The Qatar Philharmonic Orchestra has announced that its new music director for 2013 will be 30-year-old Han-Na Chang from South Korea.
Appointing the young conductor – also QPO’s first female head – is a dynamic move for the orchestra, which has just celebrated its fourth birthday.
The QPO is a young institution in another sense, too – 30 was the average age of its 101 musicians when it was first formed in 2007.
As the QPO’s first female conductor, Chang joins the ranks of an exclusive group of women who currently lead world-class orchestras.
Chang, who began her career as a cellist before moving front of stage fairly recently, conducted the orchestra for two weeks this year and will officially assume the director role in September.
She believes the international nature of the QPO is its strength:
“The Qatar Philharmonic is not only an orchestra for Qatar. With players from 30 different countries, It’s an orchestra of the world and for the world. We’re fortunate that Qatar is investing in culture. With our unique combination of personal background diversity and passionate unity in music, it will become one of the most relevant orchestras in the world. This is my vision.”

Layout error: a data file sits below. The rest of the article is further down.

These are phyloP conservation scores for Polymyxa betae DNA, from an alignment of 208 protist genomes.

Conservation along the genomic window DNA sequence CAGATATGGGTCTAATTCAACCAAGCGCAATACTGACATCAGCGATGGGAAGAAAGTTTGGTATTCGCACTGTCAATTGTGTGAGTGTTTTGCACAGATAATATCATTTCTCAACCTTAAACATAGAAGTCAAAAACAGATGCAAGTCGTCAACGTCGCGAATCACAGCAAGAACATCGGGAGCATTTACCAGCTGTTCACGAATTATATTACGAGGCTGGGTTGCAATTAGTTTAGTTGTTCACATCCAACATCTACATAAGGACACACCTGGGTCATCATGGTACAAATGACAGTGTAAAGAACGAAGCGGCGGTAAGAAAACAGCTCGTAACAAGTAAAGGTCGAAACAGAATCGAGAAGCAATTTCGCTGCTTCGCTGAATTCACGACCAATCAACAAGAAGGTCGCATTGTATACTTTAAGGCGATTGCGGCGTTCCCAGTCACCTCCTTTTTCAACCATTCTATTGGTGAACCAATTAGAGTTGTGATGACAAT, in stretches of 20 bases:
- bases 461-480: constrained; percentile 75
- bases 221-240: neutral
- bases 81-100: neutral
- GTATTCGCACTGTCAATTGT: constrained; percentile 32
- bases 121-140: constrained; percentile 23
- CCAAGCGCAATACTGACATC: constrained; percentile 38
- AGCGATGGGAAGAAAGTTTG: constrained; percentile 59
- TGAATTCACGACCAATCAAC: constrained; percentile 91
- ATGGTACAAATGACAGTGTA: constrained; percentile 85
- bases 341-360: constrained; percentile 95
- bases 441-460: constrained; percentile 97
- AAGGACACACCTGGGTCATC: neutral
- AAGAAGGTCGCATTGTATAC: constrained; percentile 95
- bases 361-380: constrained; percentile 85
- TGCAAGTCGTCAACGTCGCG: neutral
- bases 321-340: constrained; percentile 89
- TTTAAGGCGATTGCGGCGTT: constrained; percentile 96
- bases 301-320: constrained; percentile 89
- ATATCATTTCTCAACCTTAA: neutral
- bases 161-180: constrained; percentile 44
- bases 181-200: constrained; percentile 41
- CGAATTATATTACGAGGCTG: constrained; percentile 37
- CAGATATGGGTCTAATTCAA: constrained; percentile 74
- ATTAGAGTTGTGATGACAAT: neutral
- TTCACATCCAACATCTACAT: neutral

The first woman to conduct a symphony orchestra was American Mary Davenport Engberg in the early 20th century, but female music directors are still a fairly rare sight on the world stage, with a handful holding senior posts.
Other notable female conductors include Briton Julia Jones, who is principal conductor of the Orquestra Sinfónica Portuguesa; American Marin Alsop, music director of the Baltimore Symphony Orchestra; and Estonian Anu Tali.
The QPO is one of only two full professional orchestras left in the Gulf – the other being the Royal Oman Symphony Orchestra.
Chang will guest conduct for the QPO in June 2013 and takes up her post as music director in September.
Credit: Photo courtesy of the Qatar Philharmonic